A very large crowd (80+ probably) came to Wednesday night's HBOC meeting which was a celebration of the club's 40th anniversary. In the main feature, pioneering members Fred (inaugural President) Tom, Sue and Dorothy entertained us with tales of what things were like back in those heroic days of few members, scarce resources and primitive communication (by modern standards).
But clearly they had lots of great times and formed great friendships. They also gave us many examples of how the local bird life has changed over the 40 years. Migratory birds once present in thousands we now have in hundreds (or fewer) but species such as Galah, Crested Pigeon, Blue-faced Honeyeater etc were very uncommon back then.
Pictured is Allan Richardson and Fred Van Gessel cutting the birthday cake (the current and inaugural presidents)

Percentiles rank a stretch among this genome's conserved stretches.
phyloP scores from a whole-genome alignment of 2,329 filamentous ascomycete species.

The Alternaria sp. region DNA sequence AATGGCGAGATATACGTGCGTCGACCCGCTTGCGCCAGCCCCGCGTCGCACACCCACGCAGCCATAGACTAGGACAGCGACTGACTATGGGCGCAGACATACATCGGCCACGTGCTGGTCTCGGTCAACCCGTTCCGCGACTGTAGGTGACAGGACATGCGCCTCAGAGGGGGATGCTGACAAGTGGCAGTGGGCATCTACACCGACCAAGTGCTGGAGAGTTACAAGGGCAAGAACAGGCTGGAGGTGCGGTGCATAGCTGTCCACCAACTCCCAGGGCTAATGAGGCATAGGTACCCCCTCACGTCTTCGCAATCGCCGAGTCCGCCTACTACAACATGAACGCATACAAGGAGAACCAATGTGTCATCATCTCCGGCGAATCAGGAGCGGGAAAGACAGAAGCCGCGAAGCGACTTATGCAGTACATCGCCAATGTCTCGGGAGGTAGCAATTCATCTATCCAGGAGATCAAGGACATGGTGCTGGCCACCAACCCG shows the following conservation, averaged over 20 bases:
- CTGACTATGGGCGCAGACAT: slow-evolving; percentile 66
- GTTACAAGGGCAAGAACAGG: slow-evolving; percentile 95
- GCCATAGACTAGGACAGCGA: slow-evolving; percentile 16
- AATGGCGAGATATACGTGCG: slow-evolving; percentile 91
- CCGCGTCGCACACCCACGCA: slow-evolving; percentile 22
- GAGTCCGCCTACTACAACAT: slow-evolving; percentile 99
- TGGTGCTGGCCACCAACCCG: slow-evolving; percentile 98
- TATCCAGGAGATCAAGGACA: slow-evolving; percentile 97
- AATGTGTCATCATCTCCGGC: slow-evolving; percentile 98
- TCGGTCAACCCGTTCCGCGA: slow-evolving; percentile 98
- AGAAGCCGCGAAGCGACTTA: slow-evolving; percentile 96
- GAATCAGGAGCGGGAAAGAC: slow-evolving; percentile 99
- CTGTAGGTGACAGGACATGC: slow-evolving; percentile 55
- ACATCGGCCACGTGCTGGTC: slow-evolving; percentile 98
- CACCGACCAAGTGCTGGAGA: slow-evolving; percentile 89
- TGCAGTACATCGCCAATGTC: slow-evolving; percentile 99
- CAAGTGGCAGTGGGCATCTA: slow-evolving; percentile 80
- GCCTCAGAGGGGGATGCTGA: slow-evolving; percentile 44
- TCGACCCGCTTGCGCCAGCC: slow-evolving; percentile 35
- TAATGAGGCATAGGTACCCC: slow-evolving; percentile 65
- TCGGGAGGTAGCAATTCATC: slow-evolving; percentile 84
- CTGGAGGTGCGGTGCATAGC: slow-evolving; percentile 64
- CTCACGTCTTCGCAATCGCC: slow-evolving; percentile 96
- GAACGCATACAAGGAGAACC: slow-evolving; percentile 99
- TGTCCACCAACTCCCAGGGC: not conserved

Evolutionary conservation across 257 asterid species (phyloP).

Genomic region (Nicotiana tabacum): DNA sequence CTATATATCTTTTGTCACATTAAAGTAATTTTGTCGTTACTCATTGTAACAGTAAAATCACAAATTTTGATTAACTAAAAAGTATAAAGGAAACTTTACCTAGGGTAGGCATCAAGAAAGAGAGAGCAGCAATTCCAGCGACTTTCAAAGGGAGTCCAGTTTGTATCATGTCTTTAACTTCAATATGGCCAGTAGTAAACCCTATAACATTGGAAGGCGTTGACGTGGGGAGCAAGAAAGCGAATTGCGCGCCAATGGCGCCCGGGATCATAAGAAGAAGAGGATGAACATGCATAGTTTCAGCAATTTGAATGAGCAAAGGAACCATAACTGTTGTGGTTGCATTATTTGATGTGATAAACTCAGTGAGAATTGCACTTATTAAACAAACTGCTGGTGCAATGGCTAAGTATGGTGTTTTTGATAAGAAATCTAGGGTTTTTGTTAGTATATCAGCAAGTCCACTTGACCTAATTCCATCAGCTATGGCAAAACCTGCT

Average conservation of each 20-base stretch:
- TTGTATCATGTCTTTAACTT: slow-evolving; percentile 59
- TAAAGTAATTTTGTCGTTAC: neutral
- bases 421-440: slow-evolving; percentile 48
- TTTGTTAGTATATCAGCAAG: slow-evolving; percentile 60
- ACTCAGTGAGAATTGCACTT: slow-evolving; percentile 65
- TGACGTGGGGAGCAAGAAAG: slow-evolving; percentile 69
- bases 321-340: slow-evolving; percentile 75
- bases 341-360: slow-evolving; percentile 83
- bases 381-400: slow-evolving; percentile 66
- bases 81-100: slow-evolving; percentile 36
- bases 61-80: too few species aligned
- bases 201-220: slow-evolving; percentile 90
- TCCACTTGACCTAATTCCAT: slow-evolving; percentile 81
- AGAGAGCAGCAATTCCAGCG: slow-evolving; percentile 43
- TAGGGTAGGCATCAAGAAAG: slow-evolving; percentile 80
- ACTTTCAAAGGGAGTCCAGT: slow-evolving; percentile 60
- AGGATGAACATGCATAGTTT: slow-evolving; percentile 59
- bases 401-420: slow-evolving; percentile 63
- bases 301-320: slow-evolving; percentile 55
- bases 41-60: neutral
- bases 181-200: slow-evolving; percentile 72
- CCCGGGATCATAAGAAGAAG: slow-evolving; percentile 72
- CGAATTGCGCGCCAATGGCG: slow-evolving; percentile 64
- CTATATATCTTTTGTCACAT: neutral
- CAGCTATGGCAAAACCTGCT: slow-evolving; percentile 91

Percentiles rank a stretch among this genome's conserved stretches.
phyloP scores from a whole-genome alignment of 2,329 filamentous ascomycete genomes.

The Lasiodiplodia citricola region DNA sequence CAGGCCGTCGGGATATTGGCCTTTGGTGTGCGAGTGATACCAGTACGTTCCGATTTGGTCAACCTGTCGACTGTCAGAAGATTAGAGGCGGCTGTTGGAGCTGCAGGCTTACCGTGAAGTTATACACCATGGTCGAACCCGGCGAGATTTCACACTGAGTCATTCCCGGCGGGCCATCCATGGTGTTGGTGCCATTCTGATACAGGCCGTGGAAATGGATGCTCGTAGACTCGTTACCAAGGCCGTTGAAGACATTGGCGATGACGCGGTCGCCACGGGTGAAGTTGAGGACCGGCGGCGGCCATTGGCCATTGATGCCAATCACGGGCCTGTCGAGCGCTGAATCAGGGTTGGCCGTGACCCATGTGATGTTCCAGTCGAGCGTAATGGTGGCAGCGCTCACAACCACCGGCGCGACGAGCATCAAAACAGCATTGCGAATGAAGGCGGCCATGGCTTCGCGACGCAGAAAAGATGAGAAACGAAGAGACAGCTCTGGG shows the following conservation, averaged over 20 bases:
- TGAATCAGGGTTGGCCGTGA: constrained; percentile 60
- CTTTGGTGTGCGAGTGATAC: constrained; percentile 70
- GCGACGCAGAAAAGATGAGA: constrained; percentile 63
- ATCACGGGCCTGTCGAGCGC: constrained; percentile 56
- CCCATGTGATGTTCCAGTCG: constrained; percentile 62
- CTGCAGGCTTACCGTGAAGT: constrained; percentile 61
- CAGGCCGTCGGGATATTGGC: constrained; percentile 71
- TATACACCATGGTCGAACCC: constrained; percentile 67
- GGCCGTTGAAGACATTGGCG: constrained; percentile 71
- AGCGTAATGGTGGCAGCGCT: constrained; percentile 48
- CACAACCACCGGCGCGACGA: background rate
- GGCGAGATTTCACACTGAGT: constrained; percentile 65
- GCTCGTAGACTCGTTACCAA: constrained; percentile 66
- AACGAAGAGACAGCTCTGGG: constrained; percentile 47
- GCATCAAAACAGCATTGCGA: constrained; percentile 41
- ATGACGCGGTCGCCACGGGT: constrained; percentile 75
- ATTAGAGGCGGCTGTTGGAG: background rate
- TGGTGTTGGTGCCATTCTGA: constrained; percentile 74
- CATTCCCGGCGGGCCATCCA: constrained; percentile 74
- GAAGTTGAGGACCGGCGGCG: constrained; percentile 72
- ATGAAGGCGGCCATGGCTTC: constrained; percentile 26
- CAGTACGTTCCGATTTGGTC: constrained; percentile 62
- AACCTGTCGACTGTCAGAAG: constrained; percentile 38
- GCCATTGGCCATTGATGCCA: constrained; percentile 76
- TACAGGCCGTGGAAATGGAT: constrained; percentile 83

We have added a new page under the field studies menu called Report a banded bird. Use this page to report a sighting of a banded bird.
May Bird of the Month
We ran a poll at our display at the recent Tocal Field Days, inviting people to vote for their favourite bird.
The winner by a big margin was the Rainbow Lorikeet (the Superb Fairy-wren also received a lot of votes). Rainbow Lorikeets are now extremely common in the lower Hunter (but also found throughout most of our region).
There are nocturnal roost sites in many of our suburbs and towns, some with about 1,000 birds coming in on dusk. Trees near large (well-lit) shopping centres are their preferred roost.
It's a relatively new phenomenon to have these birds with us: 25 years ago they were almost never recorded in the Newcastle area or anywhere in the region except the north-eastern extremity.
Photo: Steve Merrett.
Can you help?
Francoise Lermite, is the inaugural recipient of a Wilma Barden Memorial Grant for her PhD studies on Common Mynas. Francoise is also seeking information about the "other miner", being the Noisy Miner. For more information about the grants Click here for details.